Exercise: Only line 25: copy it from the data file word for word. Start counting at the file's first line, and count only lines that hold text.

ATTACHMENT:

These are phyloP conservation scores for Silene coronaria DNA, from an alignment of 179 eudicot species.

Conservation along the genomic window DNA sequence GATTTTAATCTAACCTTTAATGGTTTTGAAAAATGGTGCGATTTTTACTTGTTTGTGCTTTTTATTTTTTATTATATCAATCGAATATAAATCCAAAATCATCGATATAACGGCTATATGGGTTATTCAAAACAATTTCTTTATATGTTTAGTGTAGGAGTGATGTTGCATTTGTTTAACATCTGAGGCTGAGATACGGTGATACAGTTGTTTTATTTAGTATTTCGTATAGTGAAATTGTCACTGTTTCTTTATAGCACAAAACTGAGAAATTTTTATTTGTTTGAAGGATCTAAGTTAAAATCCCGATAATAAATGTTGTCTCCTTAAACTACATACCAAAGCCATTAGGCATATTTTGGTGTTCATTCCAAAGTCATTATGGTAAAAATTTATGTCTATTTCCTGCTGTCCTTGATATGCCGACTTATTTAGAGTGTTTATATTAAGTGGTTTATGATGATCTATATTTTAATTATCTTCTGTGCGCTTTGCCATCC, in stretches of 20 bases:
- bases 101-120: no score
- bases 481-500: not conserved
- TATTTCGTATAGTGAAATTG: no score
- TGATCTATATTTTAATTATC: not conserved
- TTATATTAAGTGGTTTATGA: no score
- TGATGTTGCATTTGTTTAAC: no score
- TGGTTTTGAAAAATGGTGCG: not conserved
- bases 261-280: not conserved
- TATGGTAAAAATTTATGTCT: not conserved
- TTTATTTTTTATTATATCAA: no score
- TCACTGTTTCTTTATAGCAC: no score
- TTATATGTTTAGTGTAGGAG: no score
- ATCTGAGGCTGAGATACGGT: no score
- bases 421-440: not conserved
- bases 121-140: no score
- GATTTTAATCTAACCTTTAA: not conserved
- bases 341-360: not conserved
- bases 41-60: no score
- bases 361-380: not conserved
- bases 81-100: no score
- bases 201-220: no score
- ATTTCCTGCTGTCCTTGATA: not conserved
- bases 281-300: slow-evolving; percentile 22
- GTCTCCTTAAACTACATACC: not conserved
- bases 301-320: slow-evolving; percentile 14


- bases 281-300: slow-evolving; percentile 22